New publication: Jellyfish Encounters

Science, Technology and Security in the Anthropocene Ocean, published online first in Critical Studies on Security

The article takes the emerging debate on governance and security in the Anthropocene to a space that it has so far neglected: the global ocean. It engages with the work of critical ocean scholars and develops the notion of the ‘Anthropocene Ocean’ – a global ocean shaped by human activity that is marked by entanglement and complexity. Focussing on the problem of rising jellyfish blooms across the planet, Delf shows how existing regimes of security become increasingly inadequate to address complex risks emerging in the Anthropocene ocean. As a result, security becomes increasingly experimental – digital technologies including big data, machine learning and sensors help to live with and adapt to jellyfish blooms.

The article is part of the Special Issue „Taking the Trouble: Enquiring Science and Technology in Security Practices” co-edited by Rocco Bellanova, Katja Lindskov Jacobsen, and Linda Monsees.

Bildschirmfoto 2020-09-09 um 10.42.38

Launch of the Planet Politics Institute

International experiment in scholar-activism on climate change and environmental racism

Our team joins the newly established Planet Politics Institute (PPI). The PPI is a virtual institute that  brings together scholars, lawyers, activists, and citizens committed to advancing the fight against climate change, challenging environmental racism and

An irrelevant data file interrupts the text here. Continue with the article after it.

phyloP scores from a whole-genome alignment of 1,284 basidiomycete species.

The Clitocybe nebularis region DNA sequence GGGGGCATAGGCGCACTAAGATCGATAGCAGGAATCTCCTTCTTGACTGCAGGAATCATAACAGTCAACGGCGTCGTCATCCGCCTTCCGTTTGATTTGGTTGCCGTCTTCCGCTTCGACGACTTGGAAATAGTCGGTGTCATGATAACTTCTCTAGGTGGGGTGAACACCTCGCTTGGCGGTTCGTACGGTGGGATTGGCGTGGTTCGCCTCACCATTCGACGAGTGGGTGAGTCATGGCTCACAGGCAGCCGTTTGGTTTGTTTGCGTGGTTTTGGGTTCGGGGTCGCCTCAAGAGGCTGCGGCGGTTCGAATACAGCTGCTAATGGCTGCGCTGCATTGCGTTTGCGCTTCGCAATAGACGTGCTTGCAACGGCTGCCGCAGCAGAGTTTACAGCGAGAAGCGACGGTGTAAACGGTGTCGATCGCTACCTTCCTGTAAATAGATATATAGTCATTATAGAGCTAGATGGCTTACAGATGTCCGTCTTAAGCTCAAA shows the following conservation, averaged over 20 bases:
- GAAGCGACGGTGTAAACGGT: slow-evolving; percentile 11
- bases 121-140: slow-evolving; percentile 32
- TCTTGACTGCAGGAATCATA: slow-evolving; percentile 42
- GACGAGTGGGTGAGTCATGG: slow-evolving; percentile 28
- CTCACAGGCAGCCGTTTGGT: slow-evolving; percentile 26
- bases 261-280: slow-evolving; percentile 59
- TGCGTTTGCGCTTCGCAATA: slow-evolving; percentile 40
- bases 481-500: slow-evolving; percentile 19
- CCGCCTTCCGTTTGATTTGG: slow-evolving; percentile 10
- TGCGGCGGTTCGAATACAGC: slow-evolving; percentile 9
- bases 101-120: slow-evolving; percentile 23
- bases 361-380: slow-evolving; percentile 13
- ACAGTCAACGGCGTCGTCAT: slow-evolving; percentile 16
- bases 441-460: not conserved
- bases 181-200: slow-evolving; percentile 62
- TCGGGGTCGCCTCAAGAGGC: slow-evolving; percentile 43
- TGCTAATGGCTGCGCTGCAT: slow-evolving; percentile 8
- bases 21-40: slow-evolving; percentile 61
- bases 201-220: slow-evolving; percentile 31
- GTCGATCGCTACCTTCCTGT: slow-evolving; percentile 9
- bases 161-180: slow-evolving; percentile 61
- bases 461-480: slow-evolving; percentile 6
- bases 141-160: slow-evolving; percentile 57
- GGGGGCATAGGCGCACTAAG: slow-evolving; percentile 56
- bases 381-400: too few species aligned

injustice, supporting indigenous peoples and environmental defenders. It seeks to connect scholarly writing on planet politics and the Anthropocene with climate political activism and real world struggles for political change. The initative is led by Stefanie Fishel (University of Sunshine Coast) and Anthony Burke (UNSW Canberra).

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"How to sustain peace in times of crisis?"

Online panel on the Peace Report 2020 hosted by the "Evangelische Akademie Frankfurt"

On June 25th Delf was invited by the „Evangelische Akademie Frankfurt“ to discuss the implications of climate change for peace and security. The online panel was part of a series of events on the Peace Report 2020 – a joint publication of the five major German peace research institutes. Dr. Claudia Baumgart-Ochse from HSFK gave an overview of this year’s peace report. Delf presented the main findings of the focus chapter on climate change. Sabine Minninger (Brot für die Welt) and Eberhard Pausch (Greenpeace) complemented the panel with a take on climate change and peace from a civil society perspective.

The online panel was screened via zoom and youtube and can be viewed here.


New Publication on EU Copernicus

Chapter in the volume "Visualität and Weltpolitik" (Visuality and global politics) edited by Gabi Schlag and Axel Heck

Delf’s chapter „Europas Blick auf die Erde: EU Copernicus und die visuelle Versicherheitlichung von Umwelt“ discusses the role of visual technologies and visual artefacts in the securitization of the environment. The contribution shows how the EU’s Earth Observation Program uses satellite remote sensing and other visual technologies to render environmental risks both visible and governable. The chapter demonstrates the merits of a multimodal analysis of video materials in the study of security discourses.

The edited collection is the first German book on the role of visuality in global politics (2020, Springer VS). It is the outcome of a three-year cooperation project on the same issue funded by the German Research Foundation and led by Dr. Gabi Schlag and Dr. Axel Heck.

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Peace Report 2020

Ann-Kathrin Benner and Delf Rothe contribute to chapter on “Peace in Times of Climate Change” in the latest German Peace Report (in German).